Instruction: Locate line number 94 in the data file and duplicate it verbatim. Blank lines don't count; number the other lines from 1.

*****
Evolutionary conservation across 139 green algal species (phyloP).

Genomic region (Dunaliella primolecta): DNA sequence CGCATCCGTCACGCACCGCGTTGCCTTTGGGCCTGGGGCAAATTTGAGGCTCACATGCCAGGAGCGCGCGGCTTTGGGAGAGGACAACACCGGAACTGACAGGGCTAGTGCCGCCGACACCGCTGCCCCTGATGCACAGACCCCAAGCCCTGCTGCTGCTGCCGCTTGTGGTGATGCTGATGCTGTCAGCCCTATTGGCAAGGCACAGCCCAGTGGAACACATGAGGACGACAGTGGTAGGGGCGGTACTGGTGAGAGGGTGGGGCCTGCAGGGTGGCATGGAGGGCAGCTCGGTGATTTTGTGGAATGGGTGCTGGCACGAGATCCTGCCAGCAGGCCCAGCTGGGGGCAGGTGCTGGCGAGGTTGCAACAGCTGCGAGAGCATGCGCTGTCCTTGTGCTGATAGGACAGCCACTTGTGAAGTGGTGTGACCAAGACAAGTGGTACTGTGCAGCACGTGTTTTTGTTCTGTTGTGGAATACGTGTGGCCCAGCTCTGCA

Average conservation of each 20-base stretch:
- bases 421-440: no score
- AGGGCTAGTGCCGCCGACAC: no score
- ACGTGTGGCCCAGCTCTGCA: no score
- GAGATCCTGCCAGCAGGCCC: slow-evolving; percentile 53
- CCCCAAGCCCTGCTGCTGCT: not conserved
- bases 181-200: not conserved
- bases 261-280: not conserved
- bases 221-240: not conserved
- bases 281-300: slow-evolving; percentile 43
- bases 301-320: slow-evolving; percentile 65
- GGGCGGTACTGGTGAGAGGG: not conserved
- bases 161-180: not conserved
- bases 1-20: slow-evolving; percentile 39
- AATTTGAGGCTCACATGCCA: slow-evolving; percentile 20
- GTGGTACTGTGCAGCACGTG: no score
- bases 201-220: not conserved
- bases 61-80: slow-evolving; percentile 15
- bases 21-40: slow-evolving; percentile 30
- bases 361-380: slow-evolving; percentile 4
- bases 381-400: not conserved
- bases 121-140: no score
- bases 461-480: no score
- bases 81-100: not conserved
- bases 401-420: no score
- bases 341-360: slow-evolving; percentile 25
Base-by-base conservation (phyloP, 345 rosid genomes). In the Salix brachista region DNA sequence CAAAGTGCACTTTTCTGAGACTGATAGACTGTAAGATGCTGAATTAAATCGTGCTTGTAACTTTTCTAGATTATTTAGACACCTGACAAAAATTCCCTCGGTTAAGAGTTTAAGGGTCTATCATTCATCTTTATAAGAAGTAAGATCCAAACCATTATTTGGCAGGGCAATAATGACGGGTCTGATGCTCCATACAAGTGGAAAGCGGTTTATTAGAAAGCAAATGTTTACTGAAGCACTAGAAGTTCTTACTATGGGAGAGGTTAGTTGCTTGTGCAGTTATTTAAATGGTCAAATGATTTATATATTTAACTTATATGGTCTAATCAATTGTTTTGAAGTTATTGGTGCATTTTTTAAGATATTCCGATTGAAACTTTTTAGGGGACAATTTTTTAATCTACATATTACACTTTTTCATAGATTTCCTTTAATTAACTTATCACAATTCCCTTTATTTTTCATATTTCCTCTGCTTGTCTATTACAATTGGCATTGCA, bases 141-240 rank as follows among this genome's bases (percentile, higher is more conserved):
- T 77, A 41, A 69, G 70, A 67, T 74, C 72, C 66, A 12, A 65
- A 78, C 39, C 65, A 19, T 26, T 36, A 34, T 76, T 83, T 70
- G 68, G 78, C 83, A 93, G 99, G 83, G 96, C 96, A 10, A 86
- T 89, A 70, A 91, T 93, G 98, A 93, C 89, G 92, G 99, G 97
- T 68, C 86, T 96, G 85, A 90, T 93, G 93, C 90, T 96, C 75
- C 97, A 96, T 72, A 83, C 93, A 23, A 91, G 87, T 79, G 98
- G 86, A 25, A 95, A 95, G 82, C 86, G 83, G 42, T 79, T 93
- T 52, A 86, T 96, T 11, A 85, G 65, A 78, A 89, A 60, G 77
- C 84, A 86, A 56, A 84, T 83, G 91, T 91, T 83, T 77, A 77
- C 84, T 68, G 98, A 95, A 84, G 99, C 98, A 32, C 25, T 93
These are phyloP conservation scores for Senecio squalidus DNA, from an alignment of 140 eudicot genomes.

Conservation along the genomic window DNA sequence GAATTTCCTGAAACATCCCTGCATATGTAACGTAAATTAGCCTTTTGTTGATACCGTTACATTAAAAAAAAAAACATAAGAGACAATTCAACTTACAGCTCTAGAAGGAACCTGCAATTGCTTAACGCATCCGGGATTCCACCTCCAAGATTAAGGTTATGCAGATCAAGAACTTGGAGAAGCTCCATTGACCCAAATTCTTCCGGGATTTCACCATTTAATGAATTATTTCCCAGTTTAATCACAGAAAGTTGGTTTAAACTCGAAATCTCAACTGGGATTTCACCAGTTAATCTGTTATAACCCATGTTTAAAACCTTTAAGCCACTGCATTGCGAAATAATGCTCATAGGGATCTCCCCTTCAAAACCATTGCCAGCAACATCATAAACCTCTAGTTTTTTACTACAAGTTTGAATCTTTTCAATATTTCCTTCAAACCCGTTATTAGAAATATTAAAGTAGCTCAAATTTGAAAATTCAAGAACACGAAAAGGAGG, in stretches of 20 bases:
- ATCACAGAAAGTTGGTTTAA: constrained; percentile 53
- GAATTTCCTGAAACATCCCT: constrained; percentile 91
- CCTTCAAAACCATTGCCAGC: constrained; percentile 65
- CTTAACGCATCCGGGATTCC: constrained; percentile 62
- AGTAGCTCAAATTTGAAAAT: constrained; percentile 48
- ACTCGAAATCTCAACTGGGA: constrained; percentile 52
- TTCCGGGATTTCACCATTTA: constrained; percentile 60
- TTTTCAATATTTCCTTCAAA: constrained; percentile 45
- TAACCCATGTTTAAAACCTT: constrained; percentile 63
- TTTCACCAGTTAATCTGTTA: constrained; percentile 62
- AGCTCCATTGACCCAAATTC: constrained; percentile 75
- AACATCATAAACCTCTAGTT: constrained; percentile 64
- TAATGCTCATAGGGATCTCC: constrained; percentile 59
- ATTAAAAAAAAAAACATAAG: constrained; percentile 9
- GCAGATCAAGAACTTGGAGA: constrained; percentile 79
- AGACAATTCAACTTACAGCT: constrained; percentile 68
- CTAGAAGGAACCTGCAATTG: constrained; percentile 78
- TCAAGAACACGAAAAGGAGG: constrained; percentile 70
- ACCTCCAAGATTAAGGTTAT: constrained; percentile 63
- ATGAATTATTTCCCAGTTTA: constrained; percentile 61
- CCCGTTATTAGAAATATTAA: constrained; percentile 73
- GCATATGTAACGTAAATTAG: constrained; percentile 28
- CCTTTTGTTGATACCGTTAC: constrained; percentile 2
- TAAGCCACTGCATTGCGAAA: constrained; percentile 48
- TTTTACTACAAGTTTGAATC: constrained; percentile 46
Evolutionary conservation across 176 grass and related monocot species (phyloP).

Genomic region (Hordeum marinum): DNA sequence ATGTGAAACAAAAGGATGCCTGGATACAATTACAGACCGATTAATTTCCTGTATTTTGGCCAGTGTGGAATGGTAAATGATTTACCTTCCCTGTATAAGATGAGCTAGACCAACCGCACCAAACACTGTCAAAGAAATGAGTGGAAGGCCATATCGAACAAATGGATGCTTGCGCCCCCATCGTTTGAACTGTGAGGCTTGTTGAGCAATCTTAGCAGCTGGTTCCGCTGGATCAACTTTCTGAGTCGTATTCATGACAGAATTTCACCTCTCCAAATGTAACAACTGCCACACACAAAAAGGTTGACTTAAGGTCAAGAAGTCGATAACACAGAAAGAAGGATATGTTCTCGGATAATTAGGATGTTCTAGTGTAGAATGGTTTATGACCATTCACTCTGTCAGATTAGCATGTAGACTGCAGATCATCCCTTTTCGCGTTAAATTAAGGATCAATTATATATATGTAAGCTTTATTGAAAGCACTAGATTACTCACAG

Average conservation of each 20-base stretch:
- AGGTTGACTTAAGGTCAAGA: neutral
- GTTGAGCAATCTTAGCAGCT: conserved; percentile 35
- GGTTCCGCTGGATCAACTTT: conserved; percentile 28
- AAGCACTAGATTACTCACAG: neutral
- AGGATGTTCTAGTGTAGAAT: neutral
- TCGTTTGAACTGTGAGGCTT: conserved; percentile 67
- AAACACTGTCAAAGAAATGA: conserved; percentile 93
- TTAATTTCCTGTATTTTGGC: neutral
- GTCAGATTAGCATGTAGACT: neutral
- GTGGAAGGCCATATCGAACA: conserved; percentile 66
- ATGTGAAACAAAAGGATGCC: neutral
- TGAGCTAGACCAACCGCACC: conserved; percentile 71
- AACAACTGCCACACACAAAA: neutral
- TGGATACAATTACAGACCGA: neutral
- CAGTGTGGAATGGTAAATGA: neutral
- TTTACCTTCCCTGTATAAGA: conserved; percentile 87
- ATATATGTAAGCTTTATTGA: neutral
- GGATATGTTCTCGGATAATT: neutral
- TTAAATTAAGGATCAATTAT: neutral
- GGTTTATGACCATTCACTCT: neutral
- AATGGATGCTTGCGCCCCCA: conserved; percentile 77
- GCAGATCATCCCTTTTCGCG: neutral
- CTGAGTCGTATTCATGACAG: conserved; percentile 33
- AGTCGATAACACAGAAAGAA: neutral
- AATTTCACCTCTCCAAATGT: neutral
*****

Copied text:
- AATTTCACCTCTCCAAATGT: neutral